Poor Nutrition at Age 3 and Schizotypal Personality at Age 23: The Mediating Role of Age 11 Cognitive Functioning

William Penn University, Filadelfia, Pennsylvania, United States
American Journal of Psychiatry (Impact Factor: 12.3). 07/2012; 169(8):822-30. DOI: 10.1176/appi.ajp.2012.11081173
Source: PubMed


Poor prenatal nutrition has been associated with schizophrenia spectrum disorders in the Netherlands and China, and it has been suggested that perinatal and postnatal nutritional factors lead to the development of schizophrenia and the exhibition of schizotypal traits later in life. There appears to be no prior research on the existence of possible factors that may mediate the relationship between malnutrition and schizophrenia spectrum disorders or whether this association is a direct one. The authors tested the hypothesis that low IQ mediates the relationship between early childhood malnutrition and adult schizotypal personality.
Participants were drawn from a birth cohort of 1,795 boys and girls who were followed prospectively. Objective indicators of malnutrition (anemia and stunting) were assessed at age 3. Verbal and performance intelligence were assessed at age 11, and schizotypal personality was assessed at age 23.
Both stunting and anemia at age 3 were associated with low IQ at age 11. Low performance IQ at age 11 was associated with increased interpersonal and disorganized features of schizotypal personality at age 23. Poor performance IQ was found to mediate the relationship between poor nutrition at age 3 and interpersonal and disorganized features of schizotypy at age 23. Findings in female participants were replicated in male participants.
Given that poor nutrition is an alterable risk factor, these findings suggest that nutritional enhancements may improve brain functioning and possibly reduce some features of schizotypal personality disorder.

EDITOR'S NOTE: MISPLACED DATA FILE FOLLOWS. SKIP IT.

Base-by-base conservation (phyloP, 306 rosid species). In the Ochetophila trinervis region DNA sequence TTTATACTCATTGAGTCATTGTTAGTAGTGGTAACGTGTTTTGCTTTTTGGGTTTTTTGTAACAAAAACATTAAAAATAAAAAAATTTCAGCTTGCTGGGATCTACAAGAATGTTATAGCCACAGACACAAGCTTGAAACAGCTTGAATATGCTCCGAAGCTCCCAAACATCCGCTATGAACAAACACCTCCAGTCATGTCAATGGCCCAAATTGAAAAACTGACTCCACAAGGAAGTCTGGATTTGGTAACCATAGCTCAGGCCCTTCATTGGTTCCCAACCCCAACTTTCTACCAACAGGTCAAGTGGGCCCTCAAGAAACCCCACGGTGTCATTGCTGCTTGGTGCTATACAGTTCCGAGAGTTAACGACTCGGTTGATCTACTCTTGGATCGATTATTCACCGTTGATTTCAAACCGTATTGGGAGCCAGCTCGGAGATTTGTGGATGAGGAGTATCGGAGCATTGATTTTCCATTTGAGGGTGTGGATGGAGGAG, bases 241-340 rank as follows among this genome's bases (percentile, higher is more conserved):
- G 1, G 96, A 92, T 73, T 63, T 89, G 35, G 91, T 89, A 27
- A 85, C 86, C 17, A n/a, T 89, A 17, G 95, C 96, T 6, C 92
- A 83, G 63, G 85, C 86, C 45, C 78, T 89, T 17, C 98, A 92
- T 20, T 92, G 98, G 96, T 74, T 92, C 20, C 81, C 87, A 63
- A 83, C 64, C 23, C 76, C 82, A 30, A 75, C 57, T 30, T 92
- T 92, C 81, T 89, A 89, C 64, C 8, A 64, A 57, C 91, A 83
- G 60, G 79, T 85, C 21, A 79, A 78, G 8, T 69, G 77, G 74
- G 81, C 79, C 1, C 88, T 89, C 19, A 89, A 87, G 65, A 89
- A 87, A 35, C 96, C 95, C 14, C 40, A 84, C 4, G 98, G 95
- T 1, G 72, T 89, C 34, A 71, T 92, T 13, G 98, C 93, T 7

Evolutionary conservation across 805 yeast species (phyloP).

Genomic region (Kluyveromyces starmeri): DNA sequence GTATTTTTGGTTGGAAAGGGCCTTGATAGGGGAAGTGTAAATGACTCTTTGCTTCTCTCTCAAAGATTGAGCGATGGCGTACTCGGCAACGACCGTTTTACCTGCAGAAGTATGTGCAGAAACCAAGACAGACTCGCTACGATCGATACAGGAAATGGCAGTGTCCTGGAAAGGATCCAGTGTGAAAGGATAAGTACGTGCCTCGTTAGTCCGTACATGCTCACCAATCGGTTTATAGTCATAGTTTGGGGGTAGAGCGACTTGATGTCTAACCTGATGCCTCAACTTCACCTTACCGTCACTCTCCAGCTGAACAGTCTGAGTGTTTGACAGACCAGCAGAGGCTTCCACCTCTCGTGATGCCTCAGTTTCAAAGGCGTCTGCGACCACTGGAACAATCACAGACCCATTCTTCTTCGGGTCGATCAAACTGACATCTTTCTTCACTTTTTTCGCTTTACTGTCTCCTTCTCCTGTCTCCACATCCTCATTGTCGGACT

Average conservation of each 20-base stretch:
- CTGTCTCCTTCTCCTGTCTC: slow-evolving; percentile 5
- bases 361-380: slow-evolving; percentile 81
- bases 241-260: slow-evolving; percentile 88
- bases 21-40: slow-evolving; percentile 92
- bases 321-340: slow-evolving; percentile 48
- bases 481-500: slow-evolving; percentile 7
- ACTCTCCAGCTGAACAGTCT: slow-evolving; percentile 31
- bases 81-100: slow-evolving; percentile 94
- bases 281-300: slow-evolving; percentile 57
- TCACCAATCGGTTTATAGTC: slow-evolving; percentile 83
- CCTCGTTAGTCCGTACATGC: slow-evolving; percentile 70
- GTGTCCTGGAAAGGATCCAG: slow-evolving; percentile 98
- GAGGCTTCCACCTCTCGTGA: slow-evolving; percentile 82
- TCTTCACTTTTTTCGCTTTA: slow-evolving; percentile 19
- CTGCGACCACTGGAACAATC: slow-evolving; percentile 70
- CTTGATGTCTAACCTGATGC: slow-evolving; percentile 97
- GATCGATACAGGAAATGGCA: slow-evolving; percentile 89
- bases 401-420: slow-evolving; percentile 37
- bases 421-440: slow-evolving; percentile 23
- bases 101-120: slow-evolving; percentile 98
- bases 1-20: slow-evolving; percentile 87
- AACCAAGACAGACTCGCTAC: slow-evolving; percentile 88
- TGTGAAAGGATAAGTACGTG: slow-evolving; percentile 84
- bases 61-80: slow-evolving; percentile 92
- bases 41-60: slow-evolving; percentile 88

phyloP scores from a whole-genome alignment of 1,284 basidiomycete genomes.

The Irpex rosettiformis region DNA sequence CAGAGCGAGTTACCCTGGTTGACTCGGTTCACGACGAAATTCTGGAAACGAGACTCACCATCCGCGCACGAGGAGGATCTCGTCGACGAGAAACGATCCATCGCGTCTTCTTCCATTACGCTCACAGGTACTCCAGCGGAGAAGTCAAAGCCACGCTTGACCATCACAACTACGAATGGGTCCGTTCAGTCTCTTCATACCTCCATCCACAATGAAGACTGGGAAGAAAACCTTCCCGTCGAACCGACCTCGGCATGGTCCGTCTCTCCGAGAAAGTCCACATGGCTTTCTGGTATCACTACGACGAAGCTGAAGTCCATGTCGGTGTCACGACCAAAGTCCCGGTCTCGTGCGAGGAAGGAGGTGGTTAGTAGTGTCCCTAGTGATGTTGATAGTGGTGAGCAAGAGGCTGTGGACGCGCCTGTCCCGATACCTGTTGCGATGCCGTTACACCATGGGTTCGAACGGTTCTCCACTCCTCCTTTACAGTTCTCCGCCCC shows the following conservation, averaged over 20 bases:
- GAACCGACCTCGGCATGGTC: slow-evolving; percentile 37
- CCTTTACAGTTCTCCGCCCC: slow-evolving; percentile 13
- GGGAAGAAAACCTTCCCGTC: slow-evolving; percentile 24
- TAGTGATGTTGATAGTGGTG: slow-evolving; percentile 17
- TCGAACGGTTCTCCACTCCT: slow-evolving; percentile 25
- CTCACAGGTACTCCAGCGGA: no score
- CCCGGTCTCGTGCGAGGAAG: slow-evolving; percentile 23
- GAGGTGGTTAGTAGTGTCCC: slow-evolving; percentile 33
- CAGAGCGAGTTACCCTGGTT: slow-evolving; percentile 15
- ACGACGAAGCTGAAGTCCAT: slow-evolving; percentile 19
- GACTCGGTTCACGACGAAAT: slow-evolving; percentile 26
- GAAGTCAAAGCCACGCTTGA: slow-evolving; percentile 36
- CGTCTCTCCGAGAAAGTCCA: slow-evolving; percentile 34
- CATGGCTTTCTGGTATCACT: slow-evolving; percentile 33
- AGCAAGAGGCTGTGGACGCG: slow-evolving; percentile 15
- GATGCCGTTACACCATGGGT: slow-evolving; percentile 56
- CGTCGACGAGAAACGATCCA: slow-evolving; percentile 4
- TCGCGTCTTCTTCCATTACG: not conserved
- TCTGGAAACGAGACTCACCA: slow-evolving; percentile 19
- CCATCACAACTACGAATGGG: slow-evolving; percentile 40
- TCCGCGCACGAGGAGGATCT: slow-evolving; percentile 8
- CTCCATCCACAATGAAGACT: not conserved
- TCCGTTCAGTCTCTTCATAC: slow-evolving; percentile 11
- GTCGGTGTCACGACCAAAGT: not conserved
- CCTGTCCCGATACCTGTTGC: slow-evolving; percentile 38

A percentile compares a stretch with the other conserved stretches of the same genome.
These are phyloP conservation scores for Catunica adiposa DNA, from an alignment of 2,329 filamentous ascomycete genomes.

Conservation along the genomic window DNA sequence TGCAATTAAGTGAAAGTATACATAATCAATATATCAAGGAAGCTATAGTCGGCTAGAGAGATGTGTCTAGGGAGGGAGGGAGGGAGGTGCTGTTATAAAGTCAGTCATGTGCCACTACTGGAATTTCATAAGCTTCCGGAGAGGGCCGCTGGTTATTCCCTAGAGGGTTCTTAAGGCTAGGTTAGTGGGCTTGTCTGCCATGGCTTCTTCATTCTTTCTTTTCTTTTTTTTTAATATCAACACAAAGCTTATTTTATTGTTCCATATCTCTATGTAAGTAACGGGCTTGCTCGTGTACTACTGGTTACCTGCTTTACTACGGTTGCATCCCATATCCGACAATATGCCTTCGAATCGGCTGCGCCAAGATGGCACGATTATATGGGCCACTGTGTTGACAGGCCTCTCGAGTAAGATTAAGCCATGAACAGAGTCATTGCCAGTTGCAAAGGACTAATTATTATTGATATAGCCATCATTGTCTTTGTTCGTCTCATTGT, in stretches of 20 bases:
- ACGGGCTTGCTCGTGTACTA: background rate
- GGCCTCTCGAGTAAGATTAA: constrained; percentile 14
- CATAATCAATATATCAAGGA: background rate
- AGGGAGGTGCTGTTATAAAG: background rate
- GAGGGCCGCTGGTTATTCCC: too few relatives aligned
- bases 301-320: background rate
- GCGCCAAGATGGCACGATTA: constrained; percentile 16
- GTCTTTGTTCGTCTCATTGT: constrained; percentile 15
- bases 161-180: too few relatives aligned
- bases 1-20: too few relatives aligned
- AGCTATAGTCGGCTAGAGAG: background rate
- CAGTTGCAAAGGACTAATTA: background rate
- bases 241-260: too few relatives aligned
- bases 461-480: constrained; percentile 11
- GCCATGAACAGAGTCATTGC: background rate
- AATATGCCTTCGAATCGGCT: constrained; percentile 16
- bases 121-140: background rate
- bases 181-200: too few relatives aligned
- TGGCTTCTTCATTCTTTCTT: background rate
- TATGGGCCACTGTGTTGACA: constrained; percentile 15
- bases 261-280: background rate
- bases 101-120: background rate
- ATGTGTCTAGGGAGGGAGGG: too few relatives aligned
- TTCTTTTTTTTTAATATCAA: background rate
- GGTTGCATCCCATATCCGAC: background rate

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Available from: Peter H Venables, Sep 10, 2015
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    • "As best as we could ascertain, our study is the first and only study to use the NEO-PI-R measure of fivefactor model (FFM) of personality to characterize the differences between previously malnourished and matched control participants. Our study, which is based on a dimensional measure, cannot identify individuals who would meet DSM-IV criteria for personality disorders, which have been reported as being increased in earlier studies of the Dutch Famine cohort (Hoek et al., 1996; Neugebauer et al., 1999), childhood malnutrition in Mauritius (Raine et al., 2003, 2010; Venables & Raine, 2012) and in Finnish adults with slow growth in the first year of life (Lahti et al., 2011). The current findings, however , point to a higher prevalence of neuroticism, especially anxiety and vulnerability, and lower extraversion (less assertiveness, gregariousness, and excitement seeking) and openness, as well as less orderliness, trust and openness to new ideas, in previously malnourished Barbadian participants relative to healthy controls. "